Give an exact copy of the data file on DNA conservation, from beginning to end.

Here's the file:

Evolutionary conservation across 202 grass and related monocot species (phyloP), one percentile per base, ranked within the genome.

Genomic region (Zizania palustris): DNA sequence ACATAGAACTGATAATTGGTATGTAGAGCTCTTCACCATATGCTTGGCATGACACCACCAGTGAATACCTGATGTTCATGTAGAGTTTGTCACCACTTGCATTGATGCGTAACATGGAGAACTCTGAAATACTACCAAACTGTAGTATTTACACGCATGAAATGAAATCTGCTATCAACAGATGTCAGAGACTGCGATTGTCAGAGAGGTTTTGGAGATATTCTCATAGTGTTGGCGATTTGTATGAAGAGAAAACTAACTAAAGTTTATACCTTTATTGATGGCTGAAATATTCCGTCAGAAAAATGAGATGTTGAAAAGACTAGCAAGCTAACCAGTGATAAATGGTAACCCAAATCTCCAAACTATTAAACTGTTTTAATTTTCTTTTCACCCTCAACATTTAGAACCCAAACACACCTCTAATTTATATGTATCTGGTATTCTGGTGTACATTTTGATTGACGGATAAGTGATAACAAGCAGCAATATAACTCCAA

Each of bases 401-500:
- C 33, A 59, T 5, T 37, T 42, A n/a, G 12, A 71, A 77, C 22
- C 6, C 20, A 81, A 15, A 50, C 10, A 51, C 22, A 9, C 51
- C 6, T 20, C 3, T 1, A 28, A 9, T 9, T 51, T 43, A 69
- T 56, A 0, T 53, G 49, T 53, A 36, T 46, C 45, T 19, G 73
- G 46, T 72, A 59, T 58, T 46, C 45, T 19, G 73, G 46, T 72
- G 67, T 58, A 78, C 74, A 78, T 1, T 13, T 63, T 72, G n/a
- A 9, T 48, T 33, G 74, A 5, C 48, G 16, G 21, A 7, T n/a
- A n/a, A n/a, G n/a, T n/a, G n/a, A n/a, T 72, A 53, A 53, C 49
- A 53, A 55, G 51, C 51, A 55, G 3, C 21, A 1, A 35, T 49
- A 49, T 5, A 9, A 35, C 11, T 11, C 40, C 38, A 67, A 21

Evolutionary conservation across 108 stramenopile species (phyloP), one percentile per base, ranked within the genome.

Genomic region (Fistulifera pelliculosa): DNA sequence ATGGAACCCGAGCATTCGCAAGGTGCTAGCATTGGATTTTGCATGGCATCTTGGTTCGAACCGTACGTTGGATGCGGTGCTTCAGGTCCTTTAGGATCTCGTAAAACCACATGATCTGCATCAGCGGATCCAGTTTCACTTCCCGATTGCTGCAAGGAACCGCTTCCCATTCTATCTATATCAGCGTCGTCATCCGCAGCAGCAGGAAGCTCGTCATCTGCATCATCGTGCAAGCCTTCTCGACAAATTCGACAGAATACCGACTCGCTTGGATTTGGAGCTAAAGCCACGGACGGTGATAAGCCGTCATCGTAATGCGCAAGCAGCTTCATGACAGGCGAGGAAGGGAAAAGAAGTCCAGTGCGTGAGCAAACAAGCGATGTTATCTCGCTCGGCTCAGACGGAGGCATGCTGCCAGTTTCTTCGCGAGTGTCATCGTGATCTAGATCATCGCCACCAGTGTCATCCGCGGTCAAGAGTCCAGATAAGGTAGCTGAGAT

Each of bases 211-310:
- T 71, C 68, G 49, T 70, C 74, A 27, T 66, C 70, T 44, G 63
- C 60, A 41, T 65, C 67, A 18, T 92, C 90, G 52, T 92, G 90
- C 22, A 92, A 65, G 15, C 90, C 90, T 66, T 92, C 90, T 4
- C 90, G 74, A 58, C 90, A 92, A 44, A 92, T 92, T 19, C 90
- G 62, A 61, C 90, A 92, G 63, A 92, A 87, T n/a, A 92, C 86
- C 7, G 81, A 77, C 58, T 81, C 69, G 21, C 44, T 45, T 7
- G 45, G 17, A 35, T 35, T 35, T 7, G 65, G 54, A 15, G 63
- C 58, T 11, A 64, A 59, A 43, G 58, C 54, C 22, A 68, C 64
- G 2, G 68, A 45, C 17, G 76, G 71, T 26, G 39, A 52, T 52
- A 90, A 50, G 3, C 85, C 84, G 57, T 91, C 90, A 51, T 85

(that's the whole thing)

Evolutionary conservation across 202 grass and related monocot species (phyloP), one percentile per base, ranked within the genome.

Genomic region (Zizania palustris): DNA sequence ACATAGAACTGATAATTGGTATGTAGAGCTCTTCACCATATGCTTGGCATGACACCACCAGTGAATACCTGATGTTCATGTAGAGTTTGTCACCACTTGCATTGATGCGTAACATGGAGAACTCTGAAATACTACCAAACTGTAGTATTTACACGCATGAAATGAAATCTGCTATCAACAGATGTCAGAGACTGCGATTGTCAGAGAGGTTTTGGAGATATTCTCATAGTGTTGGCGATTTGTATGAAGAGAAAACTAACTAAAGTTTATACCTTTATTGATGGCTGAAATATTCCGTCAGAAAAATGAGATGTTGAAAAGACTAGCAAGCTAACCAGTGATAAATGGTAACCCAAATCTCCAAACTATTAAACTGTTTTAATTTTCTTTTCACCCTCAACATTTAGAACCCAAACACACCTCTAATTTATATGTATCTGGTATTCTGGTGTACATTTTGATTGACGGATAAGTGATAACAAGCAGCAATATAACTCCAA

Each of bases 401-500:
- C 33, A 59, T 5, T 37, T 42, A n/a, G 12, A 71, A 77, C 22
- C 6, C 20, A 81, A 15, A 50, C 10, A 51, C 22, A 9, C 51
- C 6, T 20, C 3, T 1, A 28, A 9, T 9, T 51, T 43, A 69
- T 56, A 0, T 53, G 49, T 53, A 36, T 46, C 45, T 19, G 73
- G 46, T 72, A 59, T 58, T 46, C 45, T 19, G 73, G 46, T 72
- G 67, T 58, A 78, C 74, A 78, T 1, T 13, T 63, T 72, G n/a
- A 9, T 48, T 33, G 74, A 5, C 48, G 16, G 21, A 7, T n/a
- A n/a, A n/a, G n/a, T n/a, G n/a, A n/a, T 72, A 53, A 53, C 49
- A 53, A 55, G 51, C 51, A 55, G 3, C 21, A 1, A 35, T 49
- A 49, T 5, A 9, A 35, C 11, T 11, C 40, C 38, A 67, A 21

Evolutionary conservation across 108 stramenopile species (phyloP), one percentile per base, ranked within the genome.

Genomic region (Fistulifera pelliculosa): DNA sequence ATGGAACCCGAGCATTCGCAAGGTGCTAGCATTGGATTTTGCATGGCATCTTGGTTCGAACCGTACGTTGGATGCGGTGCTTCAGGTCCTTTAGGATCTCGTAAAACCACATGATCTGCATCAGCGGATCCAGTTTCACTTCCCGATTGCTGCAAGGAACCGCTTCCCATTCTATCTATATCAGCGTCGTCATCCGCAGCAGCAGGAAGCTCGTCATCTGCATCATCGTGCAAGCCTTCTCGACAAATTCGACAGAATACCGACTCGCTTGGATTTGGAGCTAAAGCCACGGACGGTGATAAGCCGTCATCGTAATGCGCAAGCAGCTTCATGACAGGCGAGGAAGGGAAAAGAAGTCCAGTGCGTGAGCAAACAAGCGATGTTATCTCGCTCGGCTCAGACGGAGGCATGCTGCCAGTTTCTTCGCGAGTGTCATCGTGATCTAGATCATCGCCACCAGTGTCATCCGCGGTCAAGAGTCCAGATAAGGTAGCTGAGAT

Each of bases 211-310:
- T 71, C 68, G 49, T 70, C 74, A 27, T 66, C 70, T 44, G 63
- C 60, A 41, T 65, C 67, A 18, T 92, C 90, G 52, T 92, G 90
- C 22, A 92, A 65, G 15, C 90, C 90, T 66, T 92, C 90, T 4
- C 90, G 74, A 58, C 90, A 92, A 44, A 92, T 92, T 19, C 90
- G 62, A 61, C 90, A 92, G 63, A 92, A 87, T n/a, A 92, C 86
- C 7, G 81, A 77, C 58, T 81, C 69, G 21, C 44, T 45, T 7
- G 45, G 17, A 35, T 35, T 35, T 7, G 65, G 54, A 15, G 63
- C 58, T 11, A 64, A 59, A 43, G 58, C 54, C 22, A 68, C 64
- G 2, G 68, A 45, C 17, G 76, G 71, T 26, G 39, A 52, T 52
- A 90, A 50, G 3, C 85, C 84, G 57, T 91, C 90, A 51, T 85